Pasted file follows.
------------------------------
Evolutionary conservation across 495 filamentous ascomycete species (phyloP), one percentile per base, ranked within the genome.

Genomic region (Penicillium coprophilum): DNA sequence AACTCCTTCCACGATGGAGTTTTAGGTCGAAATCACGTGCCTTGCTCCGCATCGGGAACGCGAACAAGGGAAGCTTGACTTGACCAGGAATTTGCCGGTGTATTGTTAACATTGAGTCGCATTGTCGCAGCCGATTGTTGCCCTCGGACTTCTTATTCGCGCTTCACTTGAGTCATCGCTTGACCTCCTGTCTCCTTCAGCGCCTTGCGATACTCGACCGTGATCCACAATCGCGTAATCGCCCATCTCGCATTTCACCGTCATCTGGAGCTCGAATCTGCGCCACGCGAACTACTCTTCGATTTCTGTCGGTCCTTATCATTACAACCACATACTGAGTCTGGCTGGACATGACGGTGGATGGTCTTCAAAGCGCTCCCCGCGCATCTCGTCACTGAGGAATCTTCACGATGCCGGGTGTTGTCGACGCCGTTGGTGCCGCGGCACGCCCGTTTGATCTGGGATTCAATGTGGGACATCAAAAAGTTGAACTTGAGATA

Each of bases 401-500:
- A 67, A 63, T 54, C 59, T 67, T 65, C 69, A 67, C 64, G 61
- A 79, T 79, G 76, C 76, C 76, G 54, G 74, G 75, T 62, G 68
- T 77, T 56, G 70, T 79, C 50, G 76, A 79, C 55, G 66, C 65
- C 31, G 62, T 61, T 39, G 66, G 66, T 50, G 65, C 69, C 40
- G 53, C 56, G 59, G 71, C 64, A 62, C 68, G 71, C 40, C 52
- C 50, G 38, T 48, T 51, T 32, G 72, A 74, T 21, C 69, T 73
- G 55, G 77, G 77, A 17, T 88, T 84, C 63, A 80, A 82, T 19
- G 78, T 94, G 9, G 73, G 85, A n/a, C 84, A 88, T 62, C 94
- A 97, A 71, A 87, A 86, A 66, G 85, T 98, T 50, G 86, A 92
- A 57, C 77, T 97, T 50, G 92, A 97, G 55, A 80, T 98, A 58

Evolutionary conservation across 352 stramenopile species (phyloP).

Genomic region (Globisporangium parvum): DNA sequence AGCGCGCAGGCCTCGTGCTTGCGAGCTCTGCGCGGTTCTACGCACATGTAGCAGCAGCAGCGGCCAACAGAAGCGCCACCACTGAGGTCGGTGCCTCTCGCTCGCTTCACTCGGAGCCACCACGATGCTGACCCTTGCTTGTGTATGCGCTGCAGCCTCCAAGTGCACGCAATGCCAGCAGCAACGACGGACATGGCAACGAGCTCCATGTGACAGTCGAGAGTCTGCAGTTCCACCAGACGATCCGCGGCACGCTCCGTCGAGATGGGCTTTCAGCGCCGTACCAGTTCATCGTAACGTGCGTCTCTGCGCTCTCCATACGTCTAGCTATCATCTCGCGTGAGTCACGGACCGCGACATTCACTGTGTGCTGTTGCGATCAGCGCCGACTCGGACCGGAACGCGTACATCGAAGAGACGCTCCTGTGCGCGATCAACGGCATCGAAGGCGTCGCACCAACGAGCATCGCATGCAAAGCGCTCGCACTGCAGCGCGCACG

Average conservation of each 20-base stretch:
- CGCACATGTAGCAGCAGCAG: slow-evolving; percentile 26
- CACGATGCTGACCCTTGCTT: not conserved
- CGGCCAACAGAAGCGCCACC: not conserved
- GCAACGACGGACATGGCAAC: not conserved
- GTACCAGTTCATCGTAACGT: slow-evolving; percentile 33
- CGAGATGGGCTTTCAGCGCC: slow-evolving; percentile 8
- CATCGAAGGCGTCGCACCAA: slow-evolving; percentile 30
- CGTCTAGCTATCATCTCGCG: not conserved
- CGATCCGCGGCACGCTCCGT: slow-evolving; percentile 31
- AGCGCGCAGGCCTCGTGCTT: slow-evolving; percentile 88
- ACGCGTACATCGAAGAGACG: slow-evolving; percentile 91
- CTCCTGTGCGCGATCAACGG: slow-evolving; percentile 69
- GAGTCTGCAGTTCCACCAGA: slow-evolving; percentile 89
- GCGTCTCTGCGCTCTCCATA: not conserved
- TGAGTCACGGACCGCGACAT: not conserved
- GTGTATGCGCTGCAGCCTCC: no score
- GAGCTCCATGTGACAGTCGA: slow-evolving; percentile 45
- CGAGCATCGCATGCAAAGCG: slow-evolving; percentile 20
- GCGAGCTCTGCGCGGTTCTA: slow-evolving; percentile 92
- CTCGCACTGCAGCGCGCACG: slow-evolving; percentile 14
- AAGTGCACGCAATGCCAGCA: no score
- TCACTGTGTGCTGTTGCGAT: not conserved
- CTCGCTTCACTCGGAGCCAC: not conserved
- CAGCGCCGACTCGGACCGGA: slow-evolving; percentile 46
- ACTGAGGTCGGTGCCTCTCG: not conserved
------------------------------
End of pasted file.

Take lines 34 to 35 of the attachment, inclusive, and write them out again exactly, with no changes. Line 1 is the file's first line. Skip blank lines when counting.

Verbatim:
- CGAGCATCGCATGCAAAGCG: slow-evolving; percentile 20
- GCGAGCTCTGCGCGGTTCTA: slow-evolving; percentile 92